Last night I watched a BBC documentary recreation of the life of Enid Blyton. I was a huge Enid Blyton fan as a child - I had the entire Famous Five series, and most of the Secret Sevens, plus Mallory Towers and St. Clare's. At one stage I remember I modelled my signature on Blyton's with two little lines under my name - I think I was about ten. I noticed that things seemed a little different in her books; I didn't have servants, didn't eat tongue sandwiches or drink ginger beer, and I didn't know anyone who went to boarding school (although it sounded so fun and exciting!) but the outcry against Enid Blyton's books went over my head. I was incenced when libraries and schools banned them. I loved her books, and hadn't noticed that they were racist, or that all the working class characters were criminals.
Sadly, having watched the documentary about her life, my sympathies are now firmly with the libraries, and those who want to rewrite her 750+ books to fit in better with the modern age. I suppose to some extent she's the product of a different age, but she was a shockingly bad mother. She worked in her study all day, seeing her two daughters for an hour each evening. If they had misbehaved in any way, their punishment was to lose that hour with their parents.
The scene that sticks in my mind is that of Enid telling her eight-year-0ld daughter that she was remarrying. She had been having an affair with the surgeon Kenneth Darrell Waters for some time and it had led to the break-up of her marriage (although she divorced on the grounds of her husband's adultery, in order that she might save face). Enid chose to break the news of her impending marriage to little Imogen by cheerfully and abruptly telling her that "Uncle Kenneth" would be her father now, and she was to call him Daddy. When Imogen tearfully asked about her real father, she was told "Oh, he's gone off to war; I doubt we'll see him again." When the little girl became upset, her mother scolded her and sent her to bed without supper.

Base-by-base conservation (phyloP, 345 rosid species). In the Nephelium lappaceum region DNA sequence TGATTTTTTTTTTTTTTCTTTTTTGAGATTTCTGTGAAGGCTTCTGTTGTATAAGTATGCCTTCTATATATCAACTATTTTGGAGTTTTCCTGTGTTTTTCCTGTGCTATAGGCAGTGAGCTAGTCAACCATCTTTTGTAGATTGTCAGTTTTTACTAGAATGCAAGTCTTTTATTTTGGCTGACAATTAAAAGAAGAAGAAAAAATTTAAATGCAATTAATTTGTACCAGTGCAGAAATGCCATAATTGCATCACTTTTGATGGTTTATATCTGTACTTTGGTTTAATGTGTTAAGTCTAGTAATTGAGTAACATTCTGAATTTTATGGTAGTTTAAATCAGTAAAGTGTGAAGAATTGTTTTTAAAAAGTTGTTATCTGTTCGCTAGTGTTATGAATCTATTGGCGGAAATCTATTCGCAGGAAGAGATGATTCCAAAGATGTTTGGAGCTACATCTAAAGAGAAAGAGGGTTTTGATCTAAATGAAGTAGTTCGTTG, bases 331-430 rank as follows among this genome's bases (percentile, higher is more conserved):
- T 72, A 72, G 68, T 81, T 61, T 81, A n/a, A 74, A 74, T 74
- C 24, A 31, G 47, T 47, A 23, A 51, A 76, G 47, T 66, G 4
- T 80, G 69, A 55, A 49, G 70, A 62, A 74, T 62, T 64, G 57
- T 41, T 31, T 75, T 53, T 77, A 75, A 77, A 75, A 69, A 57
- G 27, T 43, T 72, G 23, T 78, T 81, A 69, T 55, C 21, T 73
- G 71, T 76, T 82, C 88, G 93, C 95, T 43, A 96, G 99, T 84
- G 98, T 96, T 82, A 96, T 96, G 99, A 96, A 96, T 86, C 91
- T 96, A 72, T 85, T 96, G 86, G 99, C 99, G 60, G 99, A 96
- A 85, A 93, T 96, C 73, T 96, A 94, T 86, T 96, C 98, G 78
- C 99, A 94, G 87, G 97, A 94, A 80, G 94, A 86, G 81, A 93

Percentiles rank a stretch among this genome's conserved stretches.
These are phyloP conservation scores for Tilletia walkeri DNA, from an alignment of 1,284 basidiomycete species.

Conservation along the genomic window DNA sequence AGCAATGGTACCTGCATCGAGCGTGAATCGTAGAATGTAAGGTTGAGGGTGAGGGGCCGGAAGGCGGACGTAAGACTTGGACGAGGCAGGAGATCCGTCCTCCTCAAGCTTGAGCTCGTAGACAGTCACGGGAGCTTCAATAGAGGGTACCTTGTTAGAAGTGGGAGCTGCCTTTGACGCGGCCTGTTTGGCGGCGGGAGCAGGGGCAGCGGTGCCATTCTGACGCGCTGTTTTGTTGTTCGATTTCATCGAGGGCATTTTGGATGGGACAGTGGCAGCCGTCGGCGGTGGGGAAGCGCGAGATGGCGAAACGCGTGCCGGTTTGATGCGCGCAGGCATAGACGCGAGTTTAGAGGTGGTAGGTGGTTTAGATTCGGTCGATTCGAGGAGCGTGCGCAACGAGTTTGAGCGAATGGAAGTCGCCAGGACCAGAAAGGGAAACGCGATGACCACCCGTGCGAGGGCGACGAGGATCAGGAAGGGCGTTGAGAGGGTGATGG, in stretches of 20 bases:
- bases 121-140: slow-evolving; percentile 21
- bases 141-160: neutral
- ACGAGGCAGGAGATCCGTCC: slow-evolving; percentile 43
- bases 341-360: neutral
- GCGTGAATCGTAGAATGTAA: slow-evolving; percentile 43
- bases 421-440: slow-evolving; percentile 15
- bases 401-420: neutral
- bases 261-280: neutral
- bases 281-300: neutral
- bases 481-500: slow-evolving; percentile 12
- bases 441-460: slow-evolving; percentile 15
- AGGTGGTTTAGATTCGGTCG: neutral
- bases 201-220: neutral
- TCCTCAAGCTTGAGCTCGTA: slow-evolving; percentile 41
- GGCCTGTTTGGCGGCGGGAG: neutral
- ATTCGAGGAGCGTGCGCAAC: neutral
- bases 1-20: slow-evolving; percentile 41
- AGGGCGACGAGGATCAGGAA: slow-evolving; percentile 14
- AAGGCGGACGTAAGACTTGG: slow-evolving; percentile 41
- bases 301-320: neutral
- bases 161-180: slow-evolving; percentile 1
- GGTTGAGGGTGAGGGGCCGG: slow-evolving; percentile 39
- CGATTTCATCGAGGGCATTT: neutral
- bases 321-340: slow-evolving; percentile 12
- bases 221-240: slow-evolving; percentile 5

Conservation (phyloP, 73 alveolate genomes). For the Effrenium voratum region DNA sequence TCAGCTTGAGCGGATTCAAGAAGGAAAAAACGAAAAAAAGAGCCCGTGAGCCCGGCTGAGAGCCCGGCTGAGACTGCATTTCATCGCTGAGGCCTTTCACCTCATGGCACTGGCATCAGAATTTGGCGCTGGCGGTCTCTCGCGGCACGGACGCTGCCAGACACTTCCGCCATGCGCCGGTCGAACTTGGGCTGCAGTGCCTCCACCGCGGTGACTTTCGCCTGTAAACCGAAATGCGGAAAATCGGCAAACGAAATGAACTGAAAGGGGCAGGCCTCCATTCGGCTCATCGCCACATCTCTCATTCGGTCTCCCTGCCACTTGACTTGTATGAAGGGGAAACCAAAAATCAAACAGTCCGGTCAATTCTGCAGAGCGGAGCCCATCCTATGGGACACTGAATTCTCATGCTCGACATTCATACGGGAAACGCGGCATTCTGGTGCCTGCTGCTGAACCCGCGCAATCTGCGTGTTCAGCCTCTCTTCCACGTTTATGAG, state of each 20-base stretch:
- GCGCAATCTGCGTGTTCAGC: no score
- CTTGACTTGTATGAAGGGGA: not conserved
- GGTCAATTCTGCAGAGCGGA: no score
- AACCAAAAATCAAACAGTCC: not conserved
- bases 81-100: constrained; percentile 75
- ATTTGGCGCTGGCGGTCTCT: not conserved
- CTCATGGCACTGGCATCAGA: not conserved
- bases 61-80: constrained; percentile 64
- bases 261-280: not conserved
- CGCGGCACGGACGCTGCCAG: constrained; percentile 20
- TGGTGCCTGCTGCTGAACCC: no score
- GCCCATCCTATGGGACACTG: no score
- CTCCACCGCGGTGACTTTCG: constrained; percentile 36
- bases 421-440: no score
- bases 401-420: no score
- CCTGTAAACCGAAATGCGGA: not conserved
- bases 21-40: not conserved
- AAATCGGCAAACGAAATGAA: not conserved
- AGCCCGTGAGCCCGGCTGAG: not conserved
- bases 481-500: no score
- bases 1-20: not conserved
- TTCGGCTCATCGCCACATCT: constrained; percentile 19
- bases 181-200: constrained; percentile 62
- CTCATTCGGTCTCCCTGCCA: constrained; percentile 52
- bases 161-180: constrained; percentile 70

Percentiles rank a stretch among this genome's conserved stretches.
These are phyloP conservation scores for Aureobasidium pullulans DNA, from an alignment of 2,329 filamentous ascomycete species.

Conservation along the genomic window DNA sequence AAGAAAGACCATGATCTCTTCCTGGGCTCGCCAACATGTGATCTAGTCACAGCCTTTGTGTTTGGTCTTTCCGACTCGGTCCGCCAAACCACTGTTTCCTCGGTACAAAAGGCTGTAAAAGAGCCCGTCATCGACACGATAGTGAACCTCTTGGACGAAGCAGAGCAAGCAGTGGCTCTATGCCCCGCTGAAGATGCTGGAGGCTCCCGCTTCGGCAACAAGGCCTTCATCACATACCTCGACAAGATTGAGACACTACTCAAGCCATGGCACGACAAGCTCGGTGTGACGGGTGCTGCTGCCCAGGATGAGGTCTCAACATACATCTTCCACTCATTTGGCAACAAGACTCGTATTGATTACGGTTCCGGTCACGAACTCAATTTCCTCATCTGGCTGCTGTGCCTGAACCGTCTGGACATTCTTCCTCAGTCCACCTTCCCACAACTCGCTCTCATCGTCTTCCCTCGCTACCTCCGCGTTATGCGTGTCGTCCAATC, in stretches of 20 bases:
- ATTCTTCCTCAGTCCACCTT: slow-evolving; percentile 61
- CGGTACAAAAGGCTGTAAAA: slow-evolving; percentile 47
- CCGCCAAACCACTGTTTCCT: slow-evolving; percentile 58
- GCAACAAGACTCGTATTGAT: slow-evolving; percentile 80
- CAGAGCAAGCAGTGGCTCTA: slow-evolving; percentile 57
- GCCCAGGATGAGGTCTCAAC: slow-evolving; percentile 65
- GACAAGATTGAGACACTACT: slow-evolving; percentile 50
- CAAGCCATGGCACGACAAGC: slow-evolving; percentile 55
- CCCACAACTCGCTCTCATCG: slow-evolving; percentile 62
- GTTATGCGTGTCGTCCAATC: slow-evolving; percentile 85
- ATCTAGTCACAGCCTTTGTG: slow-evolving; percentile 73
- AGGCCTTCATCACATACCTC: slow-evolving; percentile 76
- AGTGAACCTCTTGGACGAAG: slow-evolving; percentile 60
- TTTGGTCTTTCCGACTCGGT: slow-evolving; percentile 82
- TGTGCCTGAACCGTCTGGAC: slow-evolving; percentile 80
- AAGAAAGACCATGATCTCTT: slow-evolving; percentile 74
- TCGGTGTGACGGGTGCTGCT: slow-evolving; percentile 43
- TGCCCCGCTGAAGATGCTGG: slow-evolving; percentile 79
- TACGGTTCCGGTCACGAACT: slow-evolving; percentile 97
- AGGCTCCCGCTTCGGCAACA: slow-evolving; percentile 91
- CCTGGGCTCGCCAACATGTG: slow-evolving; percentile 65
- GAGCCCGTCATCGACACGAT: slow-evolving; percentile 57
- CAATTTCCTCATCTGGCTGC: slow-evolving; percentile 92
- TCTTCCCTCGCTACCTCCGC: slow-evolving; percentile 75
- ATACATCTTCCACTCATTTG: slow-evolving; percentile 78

Later, Imogen saw her mother talking to a man in the garden (Blyton's estranged brother, Hanly, who had come to inform her of their mother's death) and asked innocently who it was. Blyton declared her "a little sneak" and sent her off to boarding school. Neither of her two daughters featured in the film again. Little Imogen is now 74 and I wonder whether she contributed to the research for the film.
There are many authors who lead lives which we, as Latter-day Saints, might consider unconventional or dubious. My question is, does knowing something about the author's personal life affect your enjoyment of their books? If you disapprove of an author's lifestyle, do you boycott their work? Alternatively, if you admire an author on a personal level, do you make an extra effort to buy their books even if you find them uninspiring? Knowing Enid Blyton to have put more time into writing for other people's children than mothering her own, would you buy her books for your children?